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Chevrolet Malibu

The commercials called Malibu "the car you knew America could build." One reviewer said it was "the car you knew America would build," because it tries to be all things to all people. We can live with that - after all, the Camry is praised for the exact same thing.

The Malibu competes in the busy family car market, along with the Dodge Stratus, Ford Taurus, and Toyota Camry. The standards have been steadily rising in this branch. The Camry offers high reliability with a comfortable ride and good sound insulation& the Ford Taurus has good handling and a smooth ride, but has had many quality issues& and the 2001 Stratus will offer a large interior with good handling and stronger optional engines, while the current one takes up the low end.

The Malibu's only engine feels moderately strong (170 hp / 190 lb-ft), and makes exciting noises when revved. Unfortunately, it is severely handicapped by a transmission which is geared high for fuel economy, but which refuses to downshift. The Malibu could be almost sporty with the Impala's transmission, because when you downshift manually, the engine has a lot of oomph. Without a quick downshift to third, long hills can be a problem. Unfortunately, there is no "overdrive off" button.

The transmission features a second-gear start for slippery surfaces. This is, in our experience, the least expensive car with that feature. It is also a very smooth shifter, and even handles manual downshifts well.

Handling is good, with reservations: the car feels confident in turns, but the tires squeal too easily. We suggest a quick stop at the Tire Rack for some performance all-season tires to make the most of the Malibu.

Gas mileage is good for this segment, and the Malibu has long-life antifreeze, transmission fluid that does not require replacement, and 100,000 mile tuneup intervals.

The interior is middle of the pack in space, with a fairly large trunk and an interior between the Camry and Intrepid.

All Malibus come with air conditioning, tilt steering wheel, power trunk release, theft deterrent system, and rear seat heat ducts. The LS model adds a split folding rear seat, power driver seat, premium Delco stereo with both CD and cassette player, oil level light, and power windows. Dealers can install an optional inside trunk release handle, a nice safety feature which we hope will become standard on all cars. A child safety package moves the fold-down seat latch to the trunk, and includes lockouts for the windows and trunk.

A tachometer is standard, though you can only order the Malibu with an automatic. Antilock brakes are also standard. 2001 models will not change much& some features will be added, including a delayed cutoff for power windows and other accessories (in other words, they will work after the key is removed).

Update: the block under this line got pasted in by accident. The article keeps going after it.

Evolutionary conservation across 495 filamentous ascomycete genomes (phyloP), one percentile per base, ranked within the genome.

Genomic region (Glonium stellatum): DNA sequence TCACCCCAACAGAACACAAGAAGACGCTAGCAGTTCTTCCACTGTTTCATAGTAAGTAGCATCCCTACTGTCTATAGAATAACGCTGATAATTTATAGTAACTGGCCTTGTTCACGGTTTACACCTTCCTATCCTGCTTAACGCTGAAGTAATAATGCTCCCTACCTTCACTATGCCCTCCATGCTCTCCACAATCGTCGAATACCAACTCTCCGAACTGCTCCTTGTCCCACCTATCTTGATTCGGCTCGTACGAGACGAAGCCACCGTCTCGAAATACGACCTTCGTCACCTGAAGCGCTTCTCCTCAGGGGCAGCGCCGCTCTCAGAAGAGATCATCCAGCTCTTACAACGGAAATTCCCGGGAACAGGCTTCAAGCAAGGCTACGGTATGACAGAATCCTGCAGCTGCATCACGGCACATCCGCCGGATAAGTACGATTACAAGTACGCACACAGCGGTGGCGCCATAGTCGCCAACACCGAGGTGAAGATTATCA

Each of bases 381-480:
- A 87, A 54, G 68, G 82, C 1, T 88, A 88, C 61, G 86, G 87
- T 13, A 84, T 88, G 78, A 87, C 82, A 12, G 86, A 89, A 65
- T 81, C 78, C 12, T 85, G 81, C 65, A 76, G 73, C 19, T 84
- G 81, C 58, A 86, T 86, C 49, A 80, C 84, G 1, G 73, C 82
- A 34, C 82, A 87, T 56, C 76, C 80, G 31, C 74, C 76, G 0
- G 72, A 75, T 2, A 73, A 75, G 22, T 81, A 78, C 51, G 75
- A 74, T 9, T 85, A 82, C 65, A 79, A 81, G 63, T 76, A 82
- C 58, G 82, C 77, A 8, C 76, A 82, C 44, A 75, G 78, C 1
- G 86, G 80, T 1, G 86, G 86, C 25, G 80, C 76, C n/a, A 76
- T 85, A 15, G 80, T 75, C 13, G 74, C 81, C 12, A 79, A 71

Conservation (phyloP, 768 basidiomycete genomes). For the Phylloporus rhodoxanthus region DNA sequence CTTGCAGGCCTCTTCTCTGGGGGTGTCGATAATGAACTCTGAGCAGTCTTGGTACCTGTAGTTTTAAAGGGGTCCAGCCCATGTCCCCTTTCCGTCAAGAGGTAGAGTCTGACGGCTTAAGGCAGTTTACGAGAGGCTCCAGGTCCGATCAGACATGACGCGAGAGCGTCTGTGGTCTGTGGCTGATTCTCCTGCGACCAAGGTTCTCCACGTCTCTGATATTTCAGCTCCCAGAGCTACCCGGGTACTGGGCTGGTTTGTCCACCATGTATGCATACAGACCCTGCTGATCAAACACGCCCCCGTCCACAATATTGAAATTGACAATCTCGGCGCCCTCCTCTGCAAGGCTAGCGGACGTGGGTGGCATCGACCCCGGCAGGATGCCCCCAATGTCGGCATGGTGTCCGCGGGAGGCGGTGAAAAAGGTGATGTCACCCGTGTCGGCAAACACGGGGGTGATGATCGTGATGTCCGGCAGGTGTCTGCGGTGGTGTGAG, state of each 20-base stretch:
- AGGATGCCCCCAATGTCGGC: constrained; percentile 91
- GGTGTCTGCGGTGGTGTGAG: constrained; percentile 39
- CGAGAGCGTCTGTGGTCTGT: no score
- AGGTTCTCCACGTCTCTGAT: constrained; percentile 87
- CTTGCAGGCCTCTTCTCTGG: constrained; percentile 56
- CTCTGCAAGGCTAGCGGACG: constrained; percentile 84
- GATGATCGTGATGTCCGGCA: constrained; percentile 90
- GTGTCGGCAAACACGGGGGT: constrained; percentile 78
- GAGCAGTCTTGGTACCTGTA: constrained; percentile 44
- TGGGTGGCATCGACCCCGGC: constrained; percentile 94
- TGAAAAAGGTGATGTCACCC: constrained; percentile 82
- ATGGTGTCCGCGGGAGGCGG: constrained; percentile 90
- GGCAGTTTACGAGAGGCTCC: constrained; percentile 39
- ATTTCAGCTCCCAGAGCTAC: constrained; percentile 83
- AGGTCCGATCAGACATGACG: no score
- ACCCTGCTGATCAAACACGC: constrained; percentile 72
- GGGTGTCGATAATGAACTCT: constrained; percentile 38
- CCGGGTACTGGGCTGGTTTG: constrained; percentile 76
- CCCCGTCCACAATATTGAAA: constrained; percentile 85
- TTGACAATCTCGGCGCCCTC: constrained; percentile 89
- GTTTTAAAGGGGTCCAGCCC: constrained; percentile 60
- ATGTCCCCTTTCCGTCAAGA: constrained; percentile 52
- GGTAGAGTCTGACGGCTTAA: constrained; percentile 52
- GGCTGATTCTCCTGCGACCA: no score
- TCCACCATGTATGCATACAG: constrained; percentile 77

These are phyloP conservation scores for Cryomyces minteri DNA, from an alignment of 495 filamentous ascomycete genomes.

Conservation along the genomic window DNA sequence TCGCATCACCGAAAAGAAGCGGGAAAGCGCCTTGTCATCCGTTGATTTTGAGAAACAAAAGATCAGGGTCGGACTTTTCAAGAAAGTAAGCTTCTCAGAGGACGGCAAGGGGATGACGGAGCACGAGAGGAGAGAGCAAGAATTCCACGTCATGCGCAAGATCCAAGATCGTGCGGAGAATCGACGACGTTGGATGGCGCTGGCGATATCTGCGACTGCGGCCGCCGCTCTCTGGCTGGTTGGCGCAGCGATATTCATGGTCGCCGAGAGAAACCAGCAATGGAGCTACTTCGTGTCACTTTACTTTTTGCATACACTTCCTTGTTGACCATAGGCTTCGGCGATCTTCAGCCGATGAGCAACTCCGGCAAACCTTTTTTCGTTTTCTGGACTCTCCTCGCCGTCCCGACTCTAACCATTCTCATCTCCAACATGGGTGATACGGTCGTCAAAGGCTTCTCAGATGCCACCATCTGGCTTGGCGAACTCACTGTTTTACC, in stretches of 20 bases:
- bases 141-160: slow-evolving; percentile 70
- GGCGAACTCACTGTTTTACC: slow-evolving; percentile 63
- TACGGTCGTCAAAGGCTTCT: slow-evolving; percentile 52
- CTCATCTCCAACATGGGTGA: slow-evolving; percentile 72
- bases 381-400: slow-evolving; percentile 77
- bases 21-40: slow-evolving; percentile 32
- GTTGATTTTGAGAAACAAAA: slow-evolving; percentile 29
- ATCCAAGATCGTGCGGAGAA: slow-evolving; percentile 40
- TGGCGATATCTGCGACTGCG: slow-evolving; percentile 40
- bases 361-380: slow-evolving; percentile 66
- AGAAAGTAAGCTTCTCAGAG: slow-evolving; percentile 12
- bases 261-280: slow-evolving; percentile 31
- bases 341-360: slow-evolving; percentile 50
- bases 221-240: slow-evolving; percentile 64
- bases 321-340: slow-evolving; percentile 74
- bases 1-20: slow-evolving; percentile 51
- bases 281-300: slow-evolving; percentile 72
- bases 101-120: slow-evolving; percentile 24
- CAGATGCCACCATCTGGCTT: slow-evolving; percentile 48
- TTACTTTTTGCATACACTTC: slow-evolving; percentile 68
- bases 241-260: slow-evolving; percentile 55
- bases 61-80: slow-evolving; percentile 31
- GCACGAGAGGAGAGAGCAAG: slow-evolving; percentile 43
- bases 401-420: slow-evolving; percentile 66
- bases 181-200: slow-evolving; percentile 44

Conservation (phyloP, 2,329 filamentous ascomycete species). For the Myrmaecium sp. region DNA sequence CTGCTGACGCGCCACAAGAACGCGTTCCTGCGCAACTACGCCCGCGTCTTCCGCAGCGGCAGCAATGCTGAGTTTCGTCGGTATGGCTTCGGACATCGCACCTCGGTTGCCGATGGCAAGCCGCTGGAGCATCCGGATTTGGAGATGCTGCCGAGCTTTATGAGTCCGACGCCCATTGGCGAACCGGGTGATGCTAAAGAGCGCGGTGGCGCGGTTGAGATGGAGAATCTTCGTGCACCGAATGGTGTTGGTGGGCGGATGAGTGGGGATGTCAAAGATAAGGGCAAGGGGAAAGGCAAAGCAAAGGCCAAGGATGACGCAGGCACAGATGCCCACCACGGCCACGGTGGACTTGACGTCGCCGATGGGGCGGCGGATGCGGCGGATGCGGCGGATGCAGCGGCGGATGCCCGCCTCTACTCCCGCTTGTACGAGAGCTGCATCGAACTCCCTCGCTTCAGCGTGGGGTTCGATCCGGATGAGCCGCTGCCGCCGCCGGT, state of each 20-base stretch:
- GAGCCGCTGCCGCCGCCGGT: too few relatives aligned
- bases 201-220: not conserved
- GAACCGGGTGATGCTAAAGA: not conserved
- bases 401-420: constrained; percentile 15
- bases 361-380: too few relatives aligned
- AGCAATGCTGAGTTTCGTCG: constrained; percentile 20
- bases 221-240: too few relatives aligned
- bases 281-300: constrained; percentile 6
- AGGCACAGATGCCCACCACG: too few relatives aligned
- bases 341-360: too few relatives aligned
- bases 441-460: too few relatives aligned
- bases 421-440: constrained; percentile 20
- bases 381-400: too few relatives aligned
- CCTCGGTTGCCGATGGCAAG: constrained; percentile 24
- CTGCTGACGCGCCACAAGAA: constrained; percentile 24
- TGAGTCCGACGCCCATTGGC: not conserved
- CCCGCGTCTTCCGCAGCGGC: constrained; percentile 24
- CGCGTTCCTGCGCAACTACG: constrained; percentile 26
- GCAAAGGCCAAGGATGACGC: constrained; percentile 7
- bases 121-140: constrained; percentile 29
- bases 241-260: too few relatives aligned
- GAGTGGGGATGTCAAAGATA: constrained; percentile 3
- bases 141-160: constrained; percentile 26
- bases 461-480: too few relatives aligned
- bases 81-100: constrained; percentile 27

The CD/cassette stereo (which is standard on LS, optional otherwise) has surprisingly good sound, and includes a clever speed-compensated volume feature. The auto tone control actually works well, but separate bass and treble knobs are also handy. The stereo is easy and convenient to operate.

The windshield wipers would lift up easily from the glass to help with window cleaning, except that the hood is in the way. An interesting and unfortunate design.

Our test car had a squeak and a buzz. We have heard that this is unusual, from people who habitually rent Malibus when they travel. We suspect the squeak was from a bushing that needed to be tightened slightly, not a major issue.

GM's usual "stick everything on the same stalk" quirk is not present& the cruise control is on the steering wheel. The cruise control has two lights, one for the on-off switch and one for when the speed is set. However, it has no cancel button. In addition, the horn hard to activate.

The keys go straight into the dashboard, a design which is both pleasantly retro and more practical than having them go into the steering column. Two accessory plugs are given, one of which is covered by a cigarette lighter& the other, which may be a hazard to those with children, is covered by a hinged cover.

Switches are clearly marked and lit at night. The plain but easy to read instrument panel is attractively and evenly backlit.

The vent fan is very quiet, and high fan speeds do not fill the cabin with noise. Air conditioning is not especially strong. The feel of the vent control buttons could use some work, as well& it was hard to tell when the buttons were pushed in, and the lights were sometimes drowned out by daylight. The car seemed to reset the recirculation switch on its own. There are no dedicated window demisters, but two vents close to the doors serve the same function if aimed properly.

A convenient center console lifts up to reveal another storage space underneath. It's a clever design, though CDs only fit in the lower space. There are also map pockets in the doors and a place for sunglasses and shavers underneath the radio. On the other hand, we could not find a coin tray. There are two primitive cupholders in front, two in back, one of which we tossed coins into.

The Malibu does not stand out in any way. It has unobtrusive styling, good but not exceptional handling, acceleration, and gas mileage, average space, and an average price. Combined with an average repair record and sales incentives, base model Malibus are a good buy, but you may want to consider the Intrepid and Camry if your options push the price of the Malibu near the $20,000 mark. Chevrolet's own Impala is a very attractive option, starting in the same price range as the Malibu LS but offering more space, power, and stuff. The Malibu is likable, but it's in a tough market. If you were considering a Sonata, Accord, or Altima, it's certainly worth a look. But if you have the green, walk across the showroom to its big brother, the Impala.

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